Predictions of past seasons have been anything but reliable for Dolphins
Think for a moment, on the edge of another Dolphins training camp, about lessons learned. Not quarterback lessons or coaching lessons or lessons on how to block the zone blitz.
Lessons of August. Maybe they've finally taken root around Dolphins fans. For one the few times in an uneven couple of decades the atmosphere around this team begins without hype or hate, without the extremes of playoffs being hawked or the fear they're a bridge so far.
Listen. Do you hear the sound around this team? It's as welcome at today's start as the smacking of pads. It's the noise of moderation. No one but the fringe element shouts about a guaranteed playoff run. Nor do too many expect a doomsday slide from last year due to the NFL's toughest schedule, as if that's a known commodity in this league.
No one insists it's a certainty, the continued incline of last year's 11-5 surprise. Nor does anyone focus solely on the unusual array of questions for a team just off the playoffs: Who's the No. 1 receiver? Can Joey Porter repeat last year, Chad Pennington stay healthy again?
Maybe, finally, the lesson of Augusts past has taken hold. It's a lesson mainly about the NFL being the most unpredictable of sports leagues. Ask playoff-less New England last year. Or Super Bowl runner-up Arizona.
The crushed-gravel voice of reason that defines the Dolphins hopes comes from coach Tony Sparano, who noted half of the 2007 playoff teams didn't repeat in 2008. He looked it up.
"I've talked to the team about that,"
Such rationality doesn't fuel the engine of talk radio or fill the air of cable television. It certainly doesn't around the Dolphins, where a summer tradition involves going out on the often wrong limb about this team.
You don't have to go back across the full two decades of false belief to how the start of training camp meant a thought of Dan Marino's arm overcoming all or 19 first-round picks meaning greatness or Jimmy Johnson's arrival spelling excellence or his bugle call to,
"do something special." This history lesson needs scant history. Just consider the past three seasons. Look at a respected oracle like Sports Illustrated that in many ways served as a mirror of the August moods.
2006. In Nick Saban's second year, the magazine went to the optimistic extreme of putting the Dolphins in the Super Bowl (I picked them for the playoffs):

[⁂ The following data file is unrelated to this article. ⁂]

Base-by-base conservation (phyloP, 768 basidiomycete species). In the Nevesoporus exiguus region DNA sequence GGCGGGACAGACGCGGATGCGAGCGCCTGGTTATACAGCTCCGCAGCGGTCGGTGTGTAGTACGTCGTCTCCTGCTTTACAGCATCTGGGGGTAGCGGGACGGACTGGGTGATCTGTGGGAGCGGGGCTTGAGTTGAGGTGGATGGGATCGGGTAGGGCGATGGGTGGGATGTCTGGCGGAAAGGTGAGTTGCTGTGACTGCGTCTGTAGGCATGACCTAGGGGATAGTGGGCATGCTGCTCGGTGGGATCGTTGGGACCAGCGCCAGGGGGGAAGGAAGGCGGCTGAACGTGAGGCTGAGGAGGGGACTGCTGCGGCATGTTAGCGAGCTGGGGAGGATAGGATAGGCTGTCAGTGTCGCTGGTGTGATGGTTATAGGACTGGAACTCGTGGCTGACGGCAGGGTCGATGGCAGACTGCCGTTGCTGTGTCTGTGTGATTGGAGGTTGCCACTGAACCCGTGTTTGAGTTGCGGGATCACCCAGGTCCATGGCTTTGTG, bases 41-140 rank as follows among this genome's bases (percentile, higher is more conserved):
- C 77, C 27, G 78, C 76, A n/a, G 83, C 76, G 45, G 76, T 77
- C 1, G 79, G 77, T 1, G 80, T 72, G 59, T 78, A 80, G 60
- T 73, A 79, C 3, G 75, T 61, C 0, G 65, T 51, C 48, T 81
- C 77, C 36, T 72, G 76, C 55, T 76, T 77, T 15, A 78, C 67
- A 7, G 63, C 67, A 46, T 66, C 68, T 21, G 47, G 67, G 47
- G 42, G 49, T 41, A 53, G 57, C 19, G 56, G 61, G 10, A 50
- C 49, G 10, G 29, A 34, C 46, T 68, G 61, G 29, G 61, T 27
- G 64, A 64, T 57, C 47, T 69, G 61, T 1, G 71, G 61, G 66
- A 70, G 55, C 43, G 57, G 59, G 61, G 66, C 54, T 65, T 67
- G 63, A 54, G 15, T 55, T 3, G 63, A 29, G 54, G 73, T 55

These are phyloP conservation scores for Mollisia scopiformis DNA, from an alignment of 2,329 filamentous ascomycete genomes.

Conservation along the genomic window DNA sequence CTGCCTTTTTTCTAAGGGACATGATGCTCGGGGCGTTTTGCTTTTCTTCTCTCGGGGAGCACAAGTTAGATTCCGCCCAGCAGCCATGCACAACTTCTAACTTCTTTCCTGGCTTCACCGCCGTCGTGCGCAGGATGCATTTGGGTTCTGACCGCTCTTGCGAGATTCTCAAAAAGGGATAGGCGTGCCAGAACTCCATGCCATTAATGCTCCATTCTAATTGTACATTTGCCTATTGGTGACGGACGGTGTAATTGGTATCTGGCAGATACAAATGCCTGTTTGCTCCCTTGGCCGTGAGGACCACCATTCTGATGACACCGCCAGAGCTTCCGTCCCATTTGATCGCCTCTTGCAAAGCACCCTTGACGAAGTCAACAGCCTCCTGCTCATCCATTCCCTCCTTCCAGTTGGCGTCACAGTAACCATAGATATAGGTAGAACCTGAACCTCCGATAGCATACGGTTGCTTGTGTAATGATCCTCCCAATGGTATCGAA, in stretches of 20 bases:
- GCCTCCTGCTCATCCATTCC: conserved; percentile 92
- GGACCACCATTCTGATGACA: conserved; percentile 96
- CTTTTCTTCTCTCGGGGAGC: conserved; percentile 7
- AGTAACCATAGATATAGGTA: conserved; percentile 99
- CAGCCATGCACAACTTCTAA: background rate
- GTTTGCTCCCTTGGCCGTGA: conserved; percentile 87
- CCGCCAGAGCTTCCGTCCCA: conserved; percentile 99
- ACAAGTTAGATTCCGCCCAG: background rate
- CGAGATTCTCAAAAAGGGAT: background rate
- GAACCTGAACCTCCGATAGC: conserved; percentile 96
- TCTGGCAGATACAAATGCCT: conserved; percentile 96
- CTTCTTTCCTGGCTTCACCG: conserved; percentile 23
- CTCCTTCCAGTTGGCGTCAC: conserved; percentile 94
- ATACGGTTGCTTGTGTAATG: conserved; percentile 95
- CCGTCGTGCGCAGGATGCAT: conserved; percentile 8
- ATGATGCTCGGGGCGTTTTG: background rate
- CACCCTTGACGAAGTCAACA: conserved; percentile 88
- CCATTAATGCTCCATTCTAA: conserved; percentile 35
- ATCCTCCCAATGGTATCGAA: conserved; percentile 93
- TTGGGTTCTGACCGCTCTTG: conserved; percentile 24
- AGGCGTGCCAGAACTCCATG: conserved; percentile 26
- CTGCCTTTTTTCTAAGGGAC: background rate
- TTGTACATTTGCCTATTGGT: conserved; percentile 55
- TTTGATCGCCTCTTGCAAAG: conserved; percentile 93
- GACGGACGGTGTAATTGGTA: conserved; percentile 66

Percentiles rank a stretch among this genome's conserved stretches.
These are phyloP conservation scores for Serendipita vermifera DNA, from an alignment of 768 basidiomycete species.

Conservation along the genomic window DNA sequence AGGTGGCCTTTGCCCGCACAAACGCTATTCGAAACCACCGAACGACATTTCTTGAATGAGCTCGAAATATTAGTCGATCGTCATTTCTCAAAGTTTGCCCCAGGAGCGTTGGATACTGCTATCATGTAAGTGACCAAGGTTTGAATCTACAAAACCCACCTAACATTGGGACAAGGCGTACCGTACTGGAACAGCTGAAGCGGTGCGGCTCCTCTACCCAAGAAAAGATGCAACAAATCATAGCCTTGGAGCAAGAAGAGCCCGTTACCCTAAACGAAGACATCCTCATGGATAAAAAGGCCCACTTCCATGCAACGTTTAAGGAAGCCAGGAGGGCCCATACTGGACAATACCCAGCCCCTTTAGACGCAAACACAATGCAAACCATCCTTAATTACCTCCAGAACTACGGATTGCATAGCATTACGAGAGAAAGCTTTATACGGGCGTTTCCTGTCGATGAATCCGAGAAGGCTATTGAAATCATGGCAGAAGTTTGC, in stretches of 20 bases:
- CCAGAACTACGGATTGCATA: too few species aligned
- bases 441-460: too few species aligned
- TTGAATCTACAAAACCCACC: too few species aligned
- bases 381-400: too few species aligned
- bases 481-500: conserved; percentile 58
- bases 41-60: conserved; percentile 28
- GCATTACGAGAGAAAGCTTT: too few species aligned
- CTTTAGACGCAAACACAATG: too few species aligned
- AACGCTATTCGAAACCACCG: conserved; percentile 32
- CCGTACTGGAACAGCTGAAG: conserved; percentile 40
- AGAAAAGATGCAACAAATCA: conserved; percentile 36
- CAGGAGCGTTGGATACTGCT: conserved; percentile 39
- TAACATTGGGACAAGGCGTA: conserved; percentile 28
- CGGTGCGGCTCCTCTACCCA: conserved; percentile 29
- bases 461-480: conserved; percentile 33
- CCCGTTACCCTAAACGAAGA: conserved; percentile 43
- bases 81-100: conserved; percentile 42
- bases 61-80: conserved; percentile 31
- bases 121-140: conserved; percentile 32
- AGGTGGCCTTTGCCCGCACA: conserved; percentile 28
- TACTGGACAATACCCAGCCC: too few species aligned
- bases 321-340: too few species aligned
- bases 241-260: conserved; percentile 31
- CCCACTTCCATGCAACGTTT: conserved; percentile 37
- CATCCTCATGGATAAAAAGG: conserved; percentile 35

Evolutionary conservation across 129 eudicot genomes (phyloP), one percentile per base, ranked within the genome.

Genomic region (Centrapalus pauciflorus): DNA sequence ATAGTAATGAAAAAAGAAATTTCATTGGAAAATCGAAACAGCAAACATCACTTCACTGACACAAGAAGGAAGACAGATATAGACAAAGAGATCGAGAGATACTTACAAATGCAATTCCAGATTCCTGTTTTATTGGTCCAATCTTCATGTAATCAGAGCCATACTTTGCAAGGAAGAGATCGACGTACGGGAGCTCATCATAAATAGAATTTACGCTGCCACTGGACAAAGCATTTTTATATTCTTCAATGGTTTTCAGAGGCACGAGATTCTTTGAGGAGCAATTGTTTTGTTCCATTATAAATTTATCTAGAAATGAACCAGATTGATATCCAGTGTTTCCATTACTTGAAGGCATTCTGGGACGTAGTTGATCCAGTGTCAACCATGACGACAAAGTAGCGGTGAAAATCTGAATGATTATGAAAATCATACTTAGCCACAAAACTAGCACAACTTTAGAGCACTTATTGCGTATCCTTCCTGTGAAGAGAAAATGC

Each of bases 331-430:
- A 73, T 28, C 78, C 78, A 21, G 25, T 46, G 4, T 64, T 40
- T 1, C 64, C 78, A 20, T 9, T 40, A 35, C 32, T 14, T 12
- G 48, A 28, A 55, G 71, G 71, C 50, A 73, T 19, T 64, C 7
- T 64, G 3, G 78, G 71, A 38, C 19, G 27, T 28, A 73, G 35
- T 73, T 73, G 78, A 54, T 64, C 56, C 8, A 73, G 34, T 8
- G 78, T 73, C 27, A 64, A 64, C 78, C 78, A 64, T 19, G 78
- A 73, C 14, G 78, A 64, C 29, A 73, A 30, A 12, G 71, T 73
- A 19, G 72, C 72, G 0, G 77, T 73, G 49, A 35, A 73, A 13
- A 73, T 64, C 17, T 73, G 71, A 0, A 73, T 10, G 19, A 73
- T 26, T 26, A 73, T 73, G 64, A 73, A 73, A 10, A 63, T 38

"The offseason trade for Daunte Culpepper gives the Dolphins their best quarterback since Dan Marino. It will be the springboard to undreamed-of success. ... The Dolphins have the momentum of six straight wins at the end of last season. Half their schedule is against teams that drafted in the top 10 ..."
2007. In predicting a rebuilding year, the magazine said,
"Though 37, [ Trent] Green should produce in a system he knows well ..."
2008. SI's preview:
"It will be slow work, pumping life into last year's sluggish team."
It all makes sense looking back that Culpepper was a bust, Green even worse and last year marked the return of the Dolphins in the playoffs.
It's still a three-year plan, this rebuilding job Bill Parcells inherited, and anyone who doesn't believe that just has to look at the quarterback position. No one will know if the plan works fully until the quarterback of the future, Chad Henne, plays in that future. And Pennington played too well last year for the future to be today.
All anyone knows for certain is the trinity of Parcells, Sparano and General Manager Jeff Ireland has earned your trust. The short-proof proof wasn't the roster upgrades or the innovative Wildcat. Try Jason Taylor.
Last offseason, the biggest headline was the handling and trading of Taylor to Washington for a second-round pick. Today, Taylor returns for the start of Dolphins camp, humbled and no doubt motivated. So does draft pick Pat White.
Better? The Dolphins' roster is that. What that means come January can't be seen from August, as so many past Augusts have shown. For once, it seems fans understand this, too.
No one knows where this season is going right now. Especially anyone who proclaims they do.
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